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Love My Rifle More Than You: Young and Female in the U.S. Armyby Kayla Williams
Synopses & Reviews
"A woman soldier has to toughen herself up" writes Kayla Williams in this fiercely honest account of what it's like to be part of the female 15% of today's Army. "Not just for the enemy, for battle, for death. I mean to toughen herself to spend months awash in a sea of nervy, hyped-up guys..."
By turns irreverent, vulnerable, angry, and humane, Williams describes what it's like for a young woman to be surrounded by an ocean of testosterone, respected for her skills and qualifications, but treated variously as a soldier, a sister, a mother, a bitch, and a slut.
During her five years of service — including a year of deployment to Iraq during and after the invasion — Williams and her female peers navigate both extreme physical danger and emotional minefields. As a specialist in Military Intelligence, fluent in Arabic language skills, Williams finds herself at the forefront of the troops' interaction with local people. Brave and patriotic, with a strong sense of duty to her country and her fellow soldiers, she is unafraid to level complaints and criticism against the inefficiencies and errors of the military — sketching a blunt portrait, inspired by Ayn Rand, of the U.S. Army as "a vast communist institution."
Taking us from Baghdad to Mosul to a remote mountainous outpost on the Syrian border, Williams demonstrates a keen eye for the complexity of the U.S. military's evolving and ultimately deteriorating relations with the Iraqis. Before she leaves the country, she witnesses death up close and sees soldiers cross the line in the handling of prisoners.
Through it all — the violence, boredom, and fear as well as the light-hearted moments of humor, comraderie, and flirtation — Kayla Williams brings home with vivid intensity and empathy what it is like for a woman soldier to serve her country today. 8 pages of photographs.
"Williams's account of her Iraq service tries very hard to be a fresh and wised-up postfeminist take: Private Benjamin by way of G.I. Jane. Showy rough language peppers every paragraph, and Williams's obsessive self-concern, expressed in a lot of one-sentence paragraphs beginning with 'I,' verges on the narcissistic. The surprise is the degree to which the account succeeds and even echoes military memoirists from Julius Caesar to Ernie Pyle. The fear, bad weather, intermittent supplies, inedible meals (especially for the vegetarian author) and crushing boredom of life in the field are all here. Williams's particular strength is in putting an observant, distaff spin on the bantering and brutality of barracks life, where kids from the Survivor generation must come to terms with a grim and confusing reality over which they have little control. The differences are less in the sexual dynamics (which mostly are an extension of office politics) than the contradictions of the conflict in which the troops are engaged, which Williams embodies more than illuminates. She learns Arabic; there's a Palestinian boyfriend and a short, failed marriage to an Iraqi civilian. While an ex-punk, Chomsky-reading liberal, Williams questions the day-to-day conduct of the war without ever really engaging with its underlying rationale. Such nuance, though, might be too much to ask. Agent, Sydelle Kramer. 8-city author tour; 20-city radio satellite tour. (Sept.)" Publishers Weekly (Copyright Reed Business Information, Inc.)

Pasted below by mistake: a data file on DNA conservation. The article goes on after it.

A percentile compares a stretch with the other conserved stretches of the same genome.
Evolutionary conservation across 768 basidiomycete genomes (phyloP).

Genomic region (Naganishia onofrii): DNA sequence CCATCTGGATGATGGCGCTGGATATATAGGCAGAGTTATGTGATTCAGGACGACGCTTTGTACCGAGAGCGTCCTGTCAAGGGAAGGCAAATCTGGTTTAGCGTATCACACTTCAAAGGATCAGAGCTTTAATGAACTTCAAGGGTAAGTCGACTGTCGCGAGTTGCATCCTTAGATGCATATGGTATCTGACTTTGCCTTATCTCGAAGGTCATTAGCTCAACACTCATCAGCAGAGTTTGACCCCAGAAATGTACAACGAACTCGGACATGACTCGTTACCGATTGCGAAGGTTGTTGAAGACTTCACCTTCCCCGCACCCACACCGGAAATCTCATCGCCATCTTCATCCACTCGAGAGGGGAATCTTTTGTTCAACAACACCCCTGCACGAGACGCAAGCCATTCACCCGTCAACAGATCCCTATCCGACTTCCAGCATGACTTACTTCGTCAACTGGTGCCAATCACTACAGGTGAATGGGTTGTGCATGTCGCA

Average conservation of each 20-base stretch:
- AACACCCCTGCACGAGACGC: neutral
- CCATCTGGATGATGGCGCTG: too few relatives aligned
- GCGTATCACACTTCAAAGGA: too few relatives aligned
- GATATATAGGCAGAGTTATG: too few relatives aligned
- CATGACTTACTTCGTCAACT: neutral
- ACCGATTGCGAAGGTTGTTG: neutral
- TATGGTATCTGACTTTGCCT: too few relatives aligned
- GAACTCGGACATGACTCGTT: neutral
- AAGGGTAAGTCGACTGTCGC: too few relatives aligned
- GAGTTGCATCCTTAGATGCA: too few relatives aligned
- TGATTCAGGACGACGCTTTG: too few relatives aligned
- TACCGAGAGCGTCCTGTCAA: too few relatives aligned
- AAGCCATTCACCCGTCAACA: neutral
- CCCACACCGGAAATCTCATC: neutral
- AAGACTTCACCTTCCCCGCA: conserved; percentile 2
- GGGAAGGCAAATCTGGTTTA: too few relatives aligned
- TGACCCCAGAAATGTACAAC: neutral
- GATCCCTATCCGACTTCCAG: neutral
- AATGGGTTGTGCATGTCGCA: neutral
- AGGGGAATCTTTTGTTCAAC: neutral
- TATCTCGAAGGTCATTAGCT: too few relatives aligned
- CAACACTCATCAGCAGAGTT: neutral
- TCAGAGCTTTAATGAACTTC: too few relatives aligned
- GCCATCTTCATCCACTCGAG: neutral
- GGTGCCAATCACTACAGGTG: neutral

"[T]his highly readable account will leave readers wanting more." Booklist
"[A] raw, unadulterated look at war and what it does to people." San Antonio Express-News
"Ms. Williams makes it clear that she can take as much of this as the next guy can..." New York Times
Book News Annotation:
Williams, part of the female 15 percent of the US Army, served five years in the military, including a year's deployment in Iraq during and after the US occupation. Her gritty memoir tells what it's like to be a woman in a macho universe, treated variously as a soldier respected for her skills and as a sister, mother, bitch, and slut. Eight inset pages bear b&w photos of a down-home Williams suited up in party finery as well as uniform. There's no index.
Annotation ©2005 Book News, Inc., Portland, OR (booknews.com)
An unsparing self-portrait of a rebellious patriot, Williams's story offers an unprecedented and no-holds-barred young woman's perspective into the U.S. Army and the war in Iraq.
Smart, Attractive, and full of insight, Kayla Williams was part of the 15 percent of the United States Army that is female. She is also a great storyteller with a voice that leaps off the page — fiercely funny, tough, vulnerable, and humane. She tells of why she enlisted and how she came to be assigned to learn Arabic; of her fractured relationship with a Palestinian boyfriend and later her failed marriage to a civilian; of her experience watching 9/11 unfold on Arabic television and the drunken parties at her army base in the weeks leading up to her deployment to Iraq.
While deployed, Williams is immersed in bravery and bigotry, strength and fear, sexism and loyalty. She witnesses death up close and sees soldiers cross the line between interrogation and torture. She befriends locals but finds herself pointing her weapon at an Iraqi child. An unsparing self-portrait of a rebellious patriot, Williams's story offers an unprecedented and no-holds-barred young woman's perspective into the U.S. Army.
About the Author
Kayla Williams was formerly a sergeant in a military intelligence company of the 101st Airborne Division (Air Assault). She lives in the Washington, DC, area.
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